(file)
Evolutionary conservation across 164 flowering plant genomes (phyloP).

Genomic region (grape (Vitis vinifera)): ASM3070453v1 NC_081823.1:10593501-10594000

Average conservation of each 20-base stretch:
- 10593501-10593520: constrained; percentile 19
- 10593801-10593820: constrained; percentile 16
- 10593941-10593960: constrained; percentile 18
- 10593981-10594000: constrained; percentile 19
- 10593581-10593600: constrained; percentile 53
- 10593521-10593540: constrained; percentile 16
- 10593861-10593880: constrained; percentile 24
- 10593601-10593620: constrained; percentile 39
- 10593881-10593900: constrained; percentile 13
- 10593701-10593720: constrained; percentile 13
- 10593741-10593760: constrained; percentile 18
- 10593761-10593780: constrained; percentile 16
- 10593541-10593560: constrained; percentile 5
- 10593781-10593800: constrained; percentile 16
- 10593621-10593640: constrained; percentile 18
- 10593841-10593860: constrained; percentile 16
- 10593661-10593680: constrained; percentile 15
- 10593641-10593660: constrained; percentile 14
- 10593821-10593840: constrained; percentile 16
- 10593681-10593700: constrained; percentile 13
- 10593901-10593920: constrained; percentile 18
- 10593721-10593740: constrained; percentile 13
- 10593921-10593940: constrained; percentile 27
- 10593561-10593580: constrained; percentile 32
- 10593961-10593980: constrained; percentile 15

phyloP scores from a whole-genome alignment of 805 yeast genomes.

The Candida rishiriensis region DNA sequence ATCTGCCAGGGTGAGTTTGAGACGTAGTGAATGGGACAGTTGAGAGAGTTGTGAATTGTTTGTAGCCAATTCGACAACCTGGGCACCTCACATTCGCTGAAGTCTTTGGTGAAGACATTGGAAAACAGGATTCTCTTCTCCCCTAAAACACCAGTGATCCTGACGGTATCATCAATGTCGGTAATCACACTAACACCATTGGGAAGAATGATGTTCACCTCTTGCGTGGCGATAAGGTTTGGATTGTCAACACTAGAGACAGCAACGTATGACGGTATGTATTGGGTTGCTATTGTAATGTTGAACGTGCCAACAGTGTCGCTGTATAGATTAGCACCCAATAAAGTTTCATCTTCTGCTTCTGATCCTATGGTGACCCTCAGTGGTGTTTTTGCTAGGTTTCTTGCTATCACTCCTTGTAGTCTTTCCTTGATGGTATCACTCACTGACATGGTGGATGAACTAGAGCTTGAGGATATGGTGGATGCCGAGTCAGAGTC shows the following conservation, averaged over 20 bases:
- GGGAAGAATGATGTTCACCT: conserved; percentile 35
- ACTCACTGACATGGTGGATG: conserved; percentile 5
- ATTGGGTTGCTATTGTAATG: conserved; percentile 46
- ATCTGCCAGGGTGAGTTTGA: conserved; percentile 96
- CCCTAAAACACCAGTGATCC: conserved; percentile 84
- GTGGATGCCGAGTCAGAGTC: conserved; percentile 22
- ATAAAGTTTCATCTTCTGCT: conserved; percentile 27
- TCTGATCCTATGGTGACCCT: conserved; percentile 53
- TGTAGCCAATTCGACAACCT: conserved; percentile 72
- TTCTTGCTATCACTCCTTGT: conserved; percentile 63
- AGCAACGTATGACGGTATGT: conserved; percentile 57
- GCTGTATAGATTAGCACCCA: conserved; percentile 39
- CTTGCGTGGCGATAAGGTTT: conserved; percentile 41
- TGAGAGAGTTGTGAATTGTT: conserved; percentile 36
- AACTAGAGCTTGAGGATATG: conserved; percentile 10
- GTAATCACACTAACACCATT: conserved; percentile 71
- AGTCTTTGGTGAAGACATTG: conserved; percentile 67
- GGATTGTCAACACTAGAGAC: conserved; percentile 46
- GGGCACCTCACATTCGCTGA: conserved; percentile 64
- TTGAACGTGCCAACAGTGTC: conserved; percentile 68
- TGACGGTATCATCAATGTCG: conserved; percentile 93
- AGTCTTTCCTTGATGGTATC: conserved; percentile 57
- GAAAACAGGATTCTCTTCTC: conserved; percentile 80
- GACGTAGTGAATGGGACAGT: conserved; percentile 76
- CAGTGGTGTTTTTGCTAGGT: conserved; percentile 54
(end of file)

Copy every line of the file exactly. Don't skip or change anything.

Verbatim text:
Evolutionary conservation across 164 flowering plant genomes (phyloP).

Genomic region (grape (Vitis vinifera)): ASM3070453v1 NC_081823.1:10593501-10594000

Average conservation of each 20-base stretch:
- 10593501-10593520: constrained; percentile 19
- 10593801-10593820: constrained; percentile 16
- 10593941-10593960: constrained; percentile 18
- 10593981-10594000: constrained; percentile 19
- 10593581-10593600: constrained; percentile 53
- 10593521-10593540: constrained; percentile 16
- 10593861-10593880: constrained; percentile 24
- 10593601-10593620: constrained; percentile 39
- 10593881-10593900: constrained; percentile 13
- 10593701-10593720: constrained; percentile 13
- 10593741-10593760: constrained; percentile 18
- 10593761-10593780: constrained; percentile 16
- 10593541-10593560: constrained; percentile 5
- 10593781-10593800: constrained; percentile 16
- 10593621-10593640: constrained; percentile 18
- 10593841-10593860: constrained; percentile 16
- 10593661-10593680: constrained; percentile 15
- 10593641-10593660: constrained; percentile 14
- 10593821-10593840: constrained; percentile 16
- 10593681-10593700: constrained; percentile 13
- 10593901-10593920: constrained; percentile 18
- 10593721-10593740: constrained; percentile 13
- 10593921-10593940: constrained; percentile 27
- 10593561-10593580: constrained; percentile 32
- 10593961-10593980: constrained; percentile 15

phyloP scores from a whole-genome alignment of 805 yeast genomes.

The Candida rishiriensis region DNA sequence ATCTGCCAGGGTGAGTTTGAGACGTAGTGAATGGGACAGTTGAGAGAGTTGTGAATTGTTTGTAGCCAATTCGACAACCTGGGCACCTCACATTCGCTGAAGTCTTTGGTGAAGACATTGGAAAACAGGATTCTCTTCTCCCCTAAAACACCAGTGATCCTGACGGTATCATCAATGTCGGTAATCACACTAACACCATTGGGAAGAATGATGTTCACCTCTTGCGTGGCGATAAGGTTTGGATTGTCAACACTAGAGACAGCAACGTATGACGGTATGTATTGGGTTGCTATTGTAATGTTGAACGTGCCAACAGTGTCGCTGTATAGATTAGCACCCAATAAAGTTTCATCTTCTGCTTCTGATCCTATGGTGACCCTCAGTGGTGTTTTTGCTAGGTTTCTTGCTATCACTCCTTGTAGTCTTTCCTTGATGGTATCACTCACTGACATGGTGGATGAACTAGAGCTTGAGGATATGGTGGATGCCGAGTCAGAGTC shows the following conservation, averaged over 20 bases:
- GGGAAGAATGATGTTCACCT: conserved; percentile 35
- ACTCACTGACATGGTGGATG: conserved; percentile 5
- ATTGGGTTGCTATTGTAATG: conserved; percentile 46
- ATCTGCCAGGGTGAGTTTGA: conserved; percentile 96
- CCCTAAAACACCAGTGATCC: conserved; percentile 84
- GTGGATGCCGAGTCAGAGTC: conserved; percentile 22
- ATAAAGTTTCATCTTCTGCT: conserved; percentile 27
- TCTGATCCTATGGTGACCCT: conserved; percentile 53
- TGTAGCCAATTCGACAACCT: conserved; percentile 72
- TTCTTGCTATCACTCCTTGT: conserved; percentile 63
- AGCAACGTATGACGGTATGT: conserved; percentile 57
- GCTGTATAGATTAGCACCCA: conserved; percentile 39
- CTTGCGTGGCGATAAGGTTT: conserved; percentile 41
- TGAGAGAGTTGTGAATTGTT: conserved; percentile 36
- AACTAGAGCTTGAGGATATG: conserved; percentile 10
- GTAATCACACTAACACCATT: conserved; percentile 71
- AGTCTTTGGTGAAGACATTG: conserved; percentile 67
- GGATTGTCAACACTAGAGAC: conserved; percentile 46
- GGGCACCTCACATTCGCTGA: conserved; percentile 64
- TTGAACGTGCCAACAGTGTC: conserved; percentile 68
- TGACGGTATCATCAATGTCG: conserved; percentile 93
- AGTCTTTCCTTGATGGTATC: conserved; percentile 57
- GAAAACAGGATTCTCTTCTC: conserved; percentile 80
- GACGTAGTGAATGGGACAGT: conserved; percentile 76
- CAGTGGTGTTTTTGCTAGGT: conserved; percentile 54